Tired of the morning sun waking you up too early when you're staying in a hotel? Annoyed that you went to the trouble, before retiring for the night, of pulling the thick curtains together so that you wouldn't be woken up by the sun, only to find that the drapes didn't overlap enough to block that tall strip of morning glory now slanting across your face?

Welcome to my world, at least until I started making a habit of carrying a few binder clips in my travel bag. They work great for holding the drapes in a fully-overlapped, light-blocking configuration.

But recently I switched to an even simpler solution. Finding myself on the road without my trusty binder clips, I rotated one of the hotel's trouser/pant coat-hangers by ninety degrees: Problem solved. The clips on these hangers are usually padded in some way so that they don't damage your clothes, or the drapes. And I always make sure I take the hanger off the drapes and return it to the closet when I get up, that is: when I am ready to get up.

WARNING: This is a safe "use" of a hotel coat hanger. Do NOT hang any kind of anything from a hotel room sprinkler head. The consequences can be VERY costly. I saw this first hand recently when checking into one of the hotels I had been using for my visits to the new Monetate offices in Conshohocken, just north of Philadelphia, the Spring Hill Suites in Plymouth Meeting. This is a dependable hotel for the business traveler but sadly it is sometimes frequented by young--and occasionally foolish--persons; like the kids who hung up their swimming trunks to dry on a sprinkler head in a third floor room above the lobby, causing it to discharge a bunch of water that pretty much ruined the lobby. I arrived late on a Sunday evening to see carpets and wall coverings and ceilings, torn up, peeled back and generally in a mess.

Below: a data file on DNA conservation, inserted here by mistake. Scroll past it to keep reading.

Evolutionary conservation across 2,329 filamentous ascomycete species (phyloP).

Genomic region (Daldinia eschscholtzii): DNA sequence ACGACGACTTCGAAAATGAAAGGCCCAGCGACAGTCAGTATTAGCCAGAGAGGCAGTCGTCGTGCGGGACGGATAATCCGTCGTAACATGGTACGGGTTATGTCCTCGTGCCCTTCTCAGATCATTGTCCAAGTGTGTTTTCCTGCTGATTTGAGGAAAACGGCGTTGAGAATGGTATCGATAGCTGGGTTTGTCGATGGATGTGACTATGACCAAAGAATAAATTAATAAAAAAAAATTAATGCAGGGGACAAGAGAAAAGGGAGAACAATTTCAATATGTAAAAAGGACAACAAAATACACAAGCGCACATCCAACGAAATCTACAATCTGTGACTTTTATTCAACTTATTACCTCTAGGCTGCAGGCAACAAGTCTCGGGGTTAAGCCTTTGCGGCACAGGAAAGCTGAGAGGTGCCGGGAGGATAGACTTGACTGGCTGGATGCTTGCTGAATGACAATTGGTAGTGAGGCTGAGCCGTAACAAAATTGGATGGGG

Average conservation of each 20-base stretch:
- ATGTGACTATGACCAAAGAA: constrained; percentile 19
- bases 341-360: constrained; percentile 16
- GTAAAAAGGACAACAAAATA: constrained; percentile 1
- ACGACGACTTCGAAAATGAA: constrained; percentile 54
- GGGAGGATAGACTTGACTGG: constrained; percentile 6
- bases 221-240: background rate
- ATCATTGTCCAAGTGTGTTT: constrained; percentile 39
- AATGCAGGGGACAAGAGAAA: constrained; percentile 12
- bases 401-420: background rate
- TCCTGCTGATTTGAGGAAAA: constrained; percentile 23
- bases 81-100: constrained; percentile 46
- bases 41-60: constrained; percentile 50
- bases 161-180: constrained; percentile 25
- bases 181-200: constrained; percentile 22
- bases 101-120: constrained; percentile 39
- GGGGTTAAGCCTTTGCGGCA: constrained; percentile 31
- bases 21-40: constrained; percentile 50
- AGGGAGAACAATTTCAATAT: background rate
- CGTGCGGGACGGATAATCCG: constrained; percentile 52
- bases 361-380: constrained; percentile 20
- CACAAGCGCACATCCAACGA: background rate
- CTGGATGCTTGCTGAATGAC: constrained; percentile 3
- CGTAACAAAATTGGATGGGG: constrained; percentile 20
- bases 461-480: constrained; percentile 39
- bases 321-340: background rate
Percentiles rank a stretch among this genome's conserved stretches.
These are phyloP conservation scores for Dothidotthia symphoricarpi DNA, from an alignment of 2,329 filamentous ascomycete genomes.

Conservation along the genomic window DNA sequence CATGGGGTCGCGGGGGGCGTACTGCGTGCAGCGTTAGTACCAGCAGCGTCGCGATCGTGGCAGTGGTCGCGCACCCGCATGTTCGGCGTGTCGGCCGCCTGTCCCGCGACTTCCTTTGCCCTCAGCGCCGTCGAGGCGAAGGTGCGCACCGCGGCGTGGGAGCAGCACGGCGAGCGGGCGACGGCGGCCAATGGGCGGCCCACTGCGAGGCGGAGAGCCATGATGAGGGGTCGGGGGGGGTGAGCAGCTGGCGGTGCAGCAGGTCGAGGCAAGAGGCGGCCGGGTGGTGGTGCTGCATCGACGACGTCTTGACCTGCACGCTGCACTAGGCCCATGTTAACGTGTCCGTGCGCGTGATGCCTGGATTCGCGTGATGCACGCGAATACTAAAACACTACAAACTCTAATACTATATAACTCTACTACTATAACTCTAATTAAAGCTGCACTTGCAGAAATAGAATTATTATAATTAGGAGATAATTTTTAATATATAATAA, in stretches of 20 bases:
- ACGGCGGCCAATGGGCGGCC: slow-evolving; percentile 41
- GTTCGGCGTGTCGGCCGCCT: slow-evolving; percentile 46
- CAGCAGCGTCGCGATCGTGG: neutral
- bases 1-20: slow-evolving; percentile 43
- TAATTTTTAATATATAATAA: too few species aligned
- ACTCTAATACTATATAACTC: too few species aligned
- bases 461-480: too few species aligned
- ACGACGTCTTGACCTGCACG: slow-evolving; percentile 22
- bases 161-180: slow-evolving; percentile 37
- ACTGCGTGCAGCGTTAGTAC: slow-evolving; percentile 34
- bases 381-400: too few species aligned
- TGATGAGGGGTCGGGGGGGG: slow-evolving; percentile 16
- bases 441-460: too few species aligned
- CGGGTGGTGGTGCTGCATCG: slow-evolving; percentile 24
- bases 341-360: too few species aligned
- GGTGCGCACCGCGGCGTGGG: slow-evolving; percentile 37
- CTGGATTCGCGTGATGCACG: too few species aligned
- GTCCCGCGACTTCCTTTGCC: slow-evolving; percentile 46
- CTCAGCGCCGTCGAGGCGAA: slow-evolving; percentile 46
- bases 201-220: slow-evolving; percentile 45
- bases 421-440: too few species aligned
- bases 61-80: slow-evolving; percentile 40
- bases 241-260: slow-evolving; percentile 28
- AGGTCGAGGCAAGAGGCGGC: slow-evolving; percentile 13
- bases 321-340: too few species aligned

In other travel news: At the end of August I'm embarking on a major road trip: 2,900 miles across our great land, from top right to lower left, towing a small U-Haul trailer. The Jeep is being prepped and I am packing in my spare time. I hope to share some more tips from the road.

My destination is San Diego, to take up a new position: Security Evangelist for ESET, the anti-virus, anti-cybercrime company.

One of the many things that appealed to me about this opportunity was the fact that ESET is truly a global company. Not only are ESET's information security products sold in more than 180 countries, the company itself is based in Bratislava, Slovakia, with offices in Buenos Aires, Prague, Krakow and Singapore, as well as the distribution center for the Americas in San Diego. Call me a traveling fool but I'm hoping to visit them all. Until then, this old trainspotter will always have the San Diego trolley to ride.

August 6, 2011

My 2001 Jeep Turns 111111

Just a quick post to pay my respects to the vehicle that has faithfully carried me down the road for the past 5 years, the 6 cylinder 2001 Jeep Grand Cherokee 4x4 that I bought at CarMax. I missed the odometer turn over 100K, but somehow 111,111 miles looks even cooler.